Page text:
The third and possibly hardest day so far of a ten day hike in Uganda’s Rwenzori Mountains. Despite only ascending 350m, compared with the 2,100m covered over the previous two days, the effects of altitude at around 4,000m above sea level could certainly be felt, and it was my first true experience of the notorious Rwenzori mud.
In contrast to the previous day the skies were clear above Mutinda Lookout as we started the day, but it wasn’t to last.
Heading up Mutinda Valley there were plenty of unusual plants, including Giant Lobelias.
As well as a reasonable amount of mud but also some planks in places.
There was such a variety of trees around.
A short climb up a stream took me into the neighbouring Namusangi Valley.
Which had a lengthy stretch of decent boardwalk, a far more pleasant if less memorable way to travel across the bogs of the Rwenzoris.
As I discovered when the boardwalk abruptly ended and I was plunged, almost literally, into a boggy landscape of tussock and thick and often deep mud. Wearing gumboots (aka Wellington or rubber boots) made total sense here, and made for a less stressful experience than wearing hiking boots and gaiters, other than on the one occasion when I ended up in mud to within an inch of the lip of my boot…
The decent boardwalk returned for a section, doing a great job of protecting this fragile landscape but it must have been quite a job to build.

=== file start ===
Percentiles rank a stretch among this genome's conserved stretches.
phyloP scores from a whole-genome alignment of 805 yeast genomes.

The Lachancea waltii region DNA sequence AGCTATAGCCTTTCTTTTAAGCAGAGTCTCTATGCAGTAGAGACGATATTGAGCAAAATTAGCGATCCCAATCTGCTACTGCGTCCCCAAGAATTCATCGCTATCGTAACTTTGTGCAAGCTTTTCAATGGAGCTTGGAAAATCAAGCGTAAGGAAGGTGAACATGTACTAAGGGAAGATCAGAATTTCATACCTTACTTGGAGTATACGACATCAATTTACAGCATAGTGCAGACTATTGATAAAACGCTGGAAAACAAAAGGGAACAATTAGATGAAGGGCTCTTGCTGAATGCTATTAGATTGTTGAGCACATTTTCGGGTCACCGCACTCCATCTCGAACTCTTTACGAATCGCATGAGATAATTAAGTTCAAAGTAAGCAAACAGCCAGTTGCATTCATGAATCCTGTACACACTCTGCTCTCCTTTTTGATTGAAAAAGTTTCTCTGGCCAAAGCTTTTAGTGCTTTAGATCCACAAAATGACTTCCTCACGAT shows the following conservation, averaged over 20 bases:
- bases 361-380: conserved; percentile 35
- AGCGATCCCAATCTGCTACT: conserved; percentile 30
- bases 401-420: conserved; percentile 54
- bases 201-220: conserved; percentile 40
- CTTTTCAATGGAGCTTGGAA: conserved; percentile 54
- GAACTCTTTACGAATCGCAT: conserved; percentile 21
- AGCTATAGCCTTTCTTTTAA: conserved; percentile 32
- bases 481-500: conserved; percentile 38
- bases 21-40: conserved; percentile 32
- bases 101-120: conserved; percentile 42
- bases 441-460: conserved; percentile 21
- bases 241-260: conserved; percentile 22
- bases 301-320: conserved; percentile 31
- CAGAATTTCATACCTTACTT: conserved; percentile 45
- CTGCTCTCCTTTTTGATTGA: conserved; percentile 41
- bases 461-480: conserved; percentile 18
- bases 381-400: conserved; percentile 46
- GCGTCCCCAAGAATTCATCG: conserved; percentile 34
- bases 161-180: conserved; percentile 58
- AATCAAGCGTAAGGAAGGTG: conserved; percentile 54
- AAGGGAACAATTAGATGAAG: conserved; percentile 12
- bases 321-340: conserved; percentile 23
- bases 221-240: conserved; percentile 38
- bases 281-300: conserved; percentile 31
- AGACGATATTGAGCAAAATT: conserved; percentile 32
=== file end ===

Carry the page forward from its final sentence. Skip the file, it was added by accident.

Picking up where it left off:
It was then back to the mud, making for tough walking at about 4,000m above sea level.
These dead looking trees were pretty eerie.
Bugata Camp is situated part way up Bamwanjara Pass, on a rocky outcropping above the oddly square shaped Lake Bugata.
After a final uphill push I made it to Bugata Camp (4,062m), which is a series of tents, with a rather uneven looking helipad, the only one along the track.
There I met an older American guy with 40% capacity in his left lung who had been there for three days. He had been to Everest Base Camp, but took 19 days due to his slower pace at altitude. In the Rwenzoris there aren’t that many camps, and camping isn’t an option between them, so he was stuck. To reach the next camp at Butawu is a 5-7 hour hike normally but would take him at least double that, and there are only twelve hours of daylight here.
His daughter was out doing the six hour return walk to summit of Weismann’s Peak, which appealed to me, but arriving at Bugata by lunchtime didn’t really allow enough time, and soon after arriving rain set in for an hour. I spent the afternoon at the camp instead, which passed fast as usual, getting things set up for the evening and next day, washing, reading, and writing this blog post…